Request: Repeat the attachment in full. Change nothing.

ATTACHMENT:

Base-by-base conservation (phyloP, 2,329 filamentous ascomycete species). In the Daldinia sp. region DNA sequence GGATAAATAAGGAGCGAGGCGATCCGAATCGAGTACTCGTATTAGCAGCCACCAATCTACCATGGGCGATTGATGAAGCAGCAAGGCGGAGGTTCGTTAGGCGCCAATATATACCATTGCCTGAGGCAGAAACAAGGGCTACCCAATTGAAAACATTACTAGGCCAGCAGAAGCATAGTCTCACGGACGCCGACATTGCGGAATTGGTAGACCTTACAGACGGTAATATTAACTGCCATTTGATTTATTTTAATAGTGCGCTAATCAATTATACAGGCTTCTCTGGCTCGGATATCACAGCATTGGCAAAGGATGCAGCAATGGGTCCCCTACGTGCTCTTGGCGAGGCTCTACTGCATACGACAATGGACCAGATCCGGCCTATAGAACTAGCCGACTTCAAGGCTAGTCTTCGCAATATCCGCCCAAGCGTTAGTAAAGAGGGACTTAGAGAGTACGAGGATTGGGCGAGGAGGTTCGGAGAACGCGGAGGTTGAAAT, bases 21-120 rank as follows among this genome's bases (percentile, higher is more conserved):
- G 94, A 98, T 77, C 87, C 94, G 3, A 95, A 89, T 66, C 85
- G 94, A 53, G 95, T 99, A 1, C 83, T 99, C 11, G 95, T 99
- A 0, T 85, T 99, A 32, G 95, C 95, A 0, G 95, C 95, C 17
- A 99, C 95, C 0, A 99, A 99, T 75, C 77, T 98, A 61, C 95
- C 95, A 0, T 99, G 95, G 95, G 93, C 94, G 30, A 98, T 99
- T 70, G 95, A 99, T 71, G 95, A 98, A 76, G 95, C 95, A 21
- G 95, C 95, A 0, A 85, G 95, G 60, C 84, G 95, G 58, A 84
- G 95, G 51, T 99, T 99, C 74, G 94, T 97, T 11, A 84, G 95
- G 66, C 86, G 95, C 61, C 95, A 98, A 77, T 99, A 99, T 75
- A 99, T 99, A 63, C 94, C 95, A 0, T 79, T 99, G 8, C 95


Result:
Base-by-base conservation (phyloP, 2,329 filamentous ascomycete species). In the Daldinia sp. region DNA sequence GGATAAATAAGGAGCGAGGCGATCCGAATCGAGTACTCGTATTAGCAGCCACCAATCTACCATGGGCGATTGATGAAGCAGCAAGGCGGAGGTTCGTTAGGCGCCAATATATACCATTGCCTGAGGCAGAAACAAGGGCTACCCAATTGAAAACATTACTAGGCCAGCAGAAGCATAGTCTCACGGACGCCGACATTGCGGAATTGGTAGACCTTACAGACGGTAATATTAACTGCCATTTGATTTATTTTAATAGTGCGCTAATCAATTATACAGGCTTCTCTGGCTCGGATATCACAGCATTGGCAAAGGATGCAGCAATGGGTCCCCTACGTGCTCTTGGCGAGGCTCTACTGCATACGACAATGGACCAGATCCGGCCTATAGAACTAGCCGACTTCAAGGCTAGTCTTCGCAATATCCGCCCAAGCGTTAGTAAAGAGGGACTTAGAGAGTACGAGGATTGGGCGAGGAGGTTCGGAGAACGCGGAGGTTGAAAT, bases 21-120 rank as follows among this genome's bases (percentile, higher is more conserved):
- G 94, A 98, T 77, C 87, C 94, G 3, A 95, A 89, T 66, C 85
- G 94, A 53, G 95, T 99, A 1, C 83, T 99, C 11, G 95, T 99
- A 0, T 85, T 99, A 32, G 95, C 95, A 0, G 95, C 95, C 17
- A 99, C 95, C 0, A 99, A 99, T 75, C 77, T 98, A 61, C 95
- C 95, A 0, T 99, G 95, G 95, G 93, C 94, G 30, A 98, T 99
- T 70, G 95, A 99, T 71, G 95, A 98, A 76, G 95, C 95, A 21
- G 95, C 95, A 0, A 85, G 95, G 60, C 84, G 95, G 58, A 84
- G 95, G 51, T 99, T 99, C 74, G 94, T 97, T 11, A 84, G 95
- G 66, C 86, G 95, C 61, C 95, A 98, A 77, T 99, A 99, T 75
- A 99, T 99, A 63, C 94, C 95, A 0, T 79, T 99, G 8, C 95